о русской музыки и кино 9

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last posted Aug. 11, 2017, 12:25 p.m.
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Is this "Ecstasy" or Ex-Stas-y?

In either case (unless I've horribly misunderstood the plot) the moral from 7:40-9:30 would seem to be "not having any culture may be overlooked, but not having a current passport is simply an own goal"?

Previous Leningrad cards: A, B, C.

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«Салам Алейкум» или «Шолом Алэйхем»?

Either way, we're covered, whether we want a clip with the jewish interpretation as set in last century's shtetls:

or we want a clip with the muslim interpretation as performed by this century's university students:

... and as the phrase is a greeting in both cultures, we can even compare it to the —very 1980's— atheist commie music video «Алло»:

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a little ditty about driving to the next village over (itself, in material culture, reminiscent of life in pre-war alpine villages, except here the village dances were called "balls", not "discos") which has inspired a few pastiches, including the very professional (it turns out to be excerpts from a feature film) Armenian version:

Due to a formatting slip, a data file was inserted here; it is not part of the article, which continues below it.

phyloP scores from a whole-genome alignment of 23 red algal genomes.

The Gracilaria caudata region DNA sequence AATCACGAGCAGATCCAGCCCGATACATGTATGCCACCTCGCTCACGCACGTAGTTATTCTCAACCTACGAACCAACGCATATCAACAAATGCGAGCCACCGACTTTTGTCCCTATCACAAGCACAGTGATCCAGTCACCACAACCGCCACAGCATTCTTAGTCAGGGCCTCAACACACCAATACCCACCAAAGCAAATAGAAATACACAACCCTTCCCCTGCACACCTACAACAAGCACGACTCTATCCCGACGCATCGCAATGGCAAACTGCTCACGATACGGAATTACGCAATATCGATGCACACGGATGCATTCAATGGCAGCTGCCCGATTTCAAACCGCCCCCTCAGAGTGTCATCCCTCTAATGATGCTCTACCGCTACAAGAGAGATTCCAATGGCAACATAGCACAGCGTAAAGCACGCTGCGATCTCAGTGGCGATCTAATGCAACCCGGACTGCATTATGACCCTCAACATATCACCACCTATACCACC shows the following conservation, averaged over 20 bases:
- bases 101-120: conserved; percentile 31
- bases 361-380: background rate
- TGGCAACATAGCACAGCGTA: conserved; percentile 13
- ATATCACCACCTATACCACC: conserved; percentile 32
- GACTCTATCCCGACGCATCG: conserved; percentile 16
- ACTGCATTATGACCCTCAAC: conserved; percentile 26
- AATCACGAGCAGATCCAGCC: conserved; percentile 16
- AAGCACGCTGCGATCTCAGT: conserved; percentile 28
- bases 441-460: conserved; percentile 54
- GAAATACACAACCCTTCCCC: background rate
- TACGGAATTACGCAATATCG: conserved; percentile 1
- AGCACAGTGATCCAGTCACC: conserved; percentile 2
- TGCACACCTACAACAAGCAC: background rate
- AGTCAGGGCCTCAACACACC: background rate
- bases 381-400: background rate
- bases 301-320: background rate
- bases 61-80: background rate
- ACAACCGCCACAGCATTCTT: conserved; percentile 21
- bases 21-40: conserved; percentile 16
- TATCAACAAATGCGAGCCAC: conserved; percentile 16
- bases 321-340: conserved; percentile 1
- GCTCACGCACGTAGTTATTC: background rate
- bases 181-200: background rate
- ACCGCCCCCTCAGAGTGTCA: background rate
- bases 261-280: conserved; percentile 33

as well as the amusingly amateur:

(good thing for the US OSHA that it need not bear any responsibility for agricultural safety practices among kids in the neighborhood of Borodino)

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Women as protagonists are easy to find in the context of this stream.

In the following scene, Alisa Selezneva impresses her new class by having a conversation with their teacher, Alla Sergeevna, about London:

(TV show based on a sci-fi series started in the mid-1960's)

The solist in the following song from "Hussar Ballad", Shura Azarov/Shurochka Azarova, is pretending to be a male cadet in order to fight the XIX french.

(movie based on the memoirs of a historical tomboy who served in the cavalry, published 1836)

Finally, "Miss Pavlichenko" may have a written biography somewhere, but I learned about her from a recent movie:

(and, it being the XX, she didn't have to pretend to be male)

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What a long strange trip it's been...

A 1980's Latvian song contest finalist:

had its tune taken, with the lyrics changed out for a different story, becoming not only a soviet hit when sung by Пугачева, but an evergreeen, even in translation*...

...among which, a persian translation performed (indoors, judging by the liberal amounts of greenscreen) by the Iranian singer Farzaneh ...

... then recently reprised in Tadjikistan by Фарангис: (NSFW if you're in a country where you shouldn't be watching grown women without hats in the office...)